09 February 2017
Something very exciting is brewing in Singapore. With the predominantly 76% of Chinese out of its 5.7 million population, the island republic is all set to usher in a Malay as its next president later this year.
The city state has not had a Malay president for almost 46 years since Yusof Ishak became its first head of state in 1965, after Singapore separated from Malaysia, and held the office till he died in 1970.
Long after his passing, Yusof, who was born in Perak and a prominent journalist who founded the Utusan Melayu, still casts a shadow over Singaporeans as his image appears on the nation’s currency notes.
The incumbent Dr Tony Tan Keng Yam is the seventh president and other than Yusof, three other former presidents were Chinese, two were Indians and one was Eurasian.
… Yang Razali Kassim, the ex-chairman of the Association of Muslim Professionals in Singapore told me that Singapore Malays welcomed this first reserved election notwithstanding reservations among sections of Singapore voters, including the Malays themselves.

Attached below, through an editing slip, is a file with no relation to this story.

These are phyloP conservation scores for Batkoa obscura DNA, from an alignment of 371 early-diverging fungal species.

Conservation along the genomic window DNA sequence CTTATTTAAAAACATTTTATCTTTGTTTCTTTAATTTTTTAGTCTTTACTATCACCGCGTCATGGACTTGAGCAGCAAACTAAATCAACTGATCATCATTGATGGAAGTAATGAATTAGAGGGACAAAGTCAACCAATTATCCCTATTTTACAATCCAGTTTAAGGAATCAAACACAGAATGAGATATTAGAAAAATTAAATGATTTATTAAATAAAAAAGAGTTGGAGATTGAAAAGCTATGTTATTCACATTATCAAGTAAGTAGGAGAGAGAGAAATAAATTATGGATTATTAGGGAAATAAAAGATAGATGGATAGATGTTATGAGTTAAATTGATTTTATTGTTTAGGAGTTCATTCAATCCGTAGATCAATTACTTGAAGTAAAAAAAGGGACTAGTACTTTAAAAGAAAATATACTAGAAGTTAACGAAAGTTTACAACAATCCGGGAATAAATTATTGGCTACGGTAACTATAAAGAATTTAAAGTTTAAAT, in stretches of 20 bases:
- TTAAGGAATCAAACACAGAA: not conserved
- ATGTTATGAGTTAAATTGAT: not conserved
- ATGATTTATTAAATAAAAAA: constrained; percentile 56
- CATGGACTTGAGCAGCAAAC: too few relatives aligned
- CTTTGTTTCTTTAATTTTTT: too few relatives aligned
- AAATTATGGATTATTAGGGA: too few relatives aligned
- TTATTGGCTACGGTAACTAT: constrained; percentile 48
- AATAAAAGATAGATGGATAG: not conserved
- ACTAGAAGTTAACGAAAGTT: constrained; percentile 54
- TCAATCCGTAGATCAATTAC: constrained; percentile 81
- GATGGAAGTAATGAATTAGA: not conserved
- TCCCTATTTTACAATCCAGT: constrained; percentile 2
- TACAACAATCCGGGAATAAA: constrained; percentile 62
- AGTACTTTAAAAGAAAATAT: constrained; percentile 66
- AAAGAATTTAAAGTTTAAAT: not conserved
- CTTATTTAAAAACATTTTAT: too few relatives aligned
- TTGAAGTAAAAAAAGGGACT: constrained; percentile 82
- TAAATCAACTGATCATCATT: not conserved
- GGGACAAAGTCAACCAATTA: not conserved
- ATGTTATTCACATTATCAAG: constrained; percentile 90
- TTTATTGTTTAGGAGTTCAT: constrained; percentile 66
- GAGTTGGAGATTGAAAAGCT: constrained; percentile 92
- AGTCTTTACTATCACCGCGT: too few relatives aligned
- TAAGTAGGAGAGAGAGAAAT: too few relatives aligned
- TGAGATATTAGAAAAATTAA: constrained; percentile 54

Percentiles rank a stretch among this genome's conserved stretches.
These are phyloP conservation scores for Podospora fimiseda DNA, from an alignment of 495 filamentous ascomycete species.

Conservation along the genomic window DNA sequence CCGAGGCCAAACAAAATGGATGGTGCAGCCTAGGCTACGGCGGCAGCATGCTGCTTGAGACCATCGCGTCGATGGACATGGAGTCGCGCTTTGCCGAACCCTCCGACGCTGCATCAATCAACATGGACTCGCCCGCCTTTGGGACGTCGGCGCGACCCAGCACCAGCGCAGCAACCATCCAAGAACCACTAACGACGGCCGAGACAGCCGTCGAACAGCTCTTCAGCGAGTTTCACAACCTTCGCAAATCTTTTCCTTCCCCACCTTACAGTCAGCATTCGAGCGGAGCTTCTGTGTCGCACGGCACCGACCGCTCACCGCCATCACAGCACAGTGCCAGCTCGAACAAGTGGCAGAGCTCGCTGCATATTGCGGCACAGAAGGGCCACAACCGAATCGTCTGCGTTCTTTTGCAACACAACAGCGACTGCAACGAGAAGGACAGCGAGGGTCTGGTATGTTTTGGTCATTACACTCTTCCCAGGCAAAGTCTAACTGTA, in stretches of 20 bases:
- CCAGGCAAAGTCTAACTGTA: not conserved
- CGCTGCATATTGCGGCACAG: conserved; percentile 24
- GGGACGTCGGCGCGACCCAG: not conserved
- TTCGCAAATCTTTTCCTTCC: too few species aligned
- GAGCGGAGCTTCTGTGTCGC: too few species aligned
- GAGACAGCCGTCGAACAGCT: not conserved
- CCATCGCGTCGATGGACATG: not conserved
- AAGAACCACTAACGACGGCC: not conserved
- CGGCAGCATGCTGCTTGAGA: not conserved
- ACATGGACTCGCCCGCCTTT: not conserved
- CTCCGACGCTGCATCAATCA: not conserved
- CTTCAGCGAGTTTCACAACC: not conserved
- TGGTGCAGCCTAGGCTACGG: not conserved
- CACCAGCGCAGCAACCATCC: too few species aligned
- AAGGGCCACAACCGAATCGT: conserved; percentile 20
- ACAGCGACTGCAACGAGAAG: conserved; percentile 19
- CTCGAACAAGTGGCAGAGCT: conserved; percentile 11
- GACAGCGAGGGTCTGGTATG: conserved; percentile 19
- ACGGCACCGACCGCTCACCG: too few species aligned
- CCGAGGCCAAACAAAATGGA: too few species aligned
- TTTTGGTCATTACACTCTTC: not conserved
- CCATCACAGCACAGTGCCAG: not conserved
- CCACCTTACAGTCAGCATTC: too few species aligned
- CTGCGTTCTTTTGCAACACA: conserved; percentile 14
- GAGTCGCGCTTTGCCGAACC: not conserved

“I see this as a path-breaker towards the next step: an elected prime minister from the minority community, including possibly a Malay, as a long-term goal. At least the psychological threshold has been breached, it’s not something impossible to have a PM from the Indian, Malay or Eurasian community one day,” he said.
Yang Razali, who is a Senior Fellow with the S. Rajaratnam School of International Studies, added: “This reserved election is crucial in that respect; it shapes the minds of Singaporean voters to move towards a new normal for national leadership.”
RSIS / Online
Last updated on 10/02/2017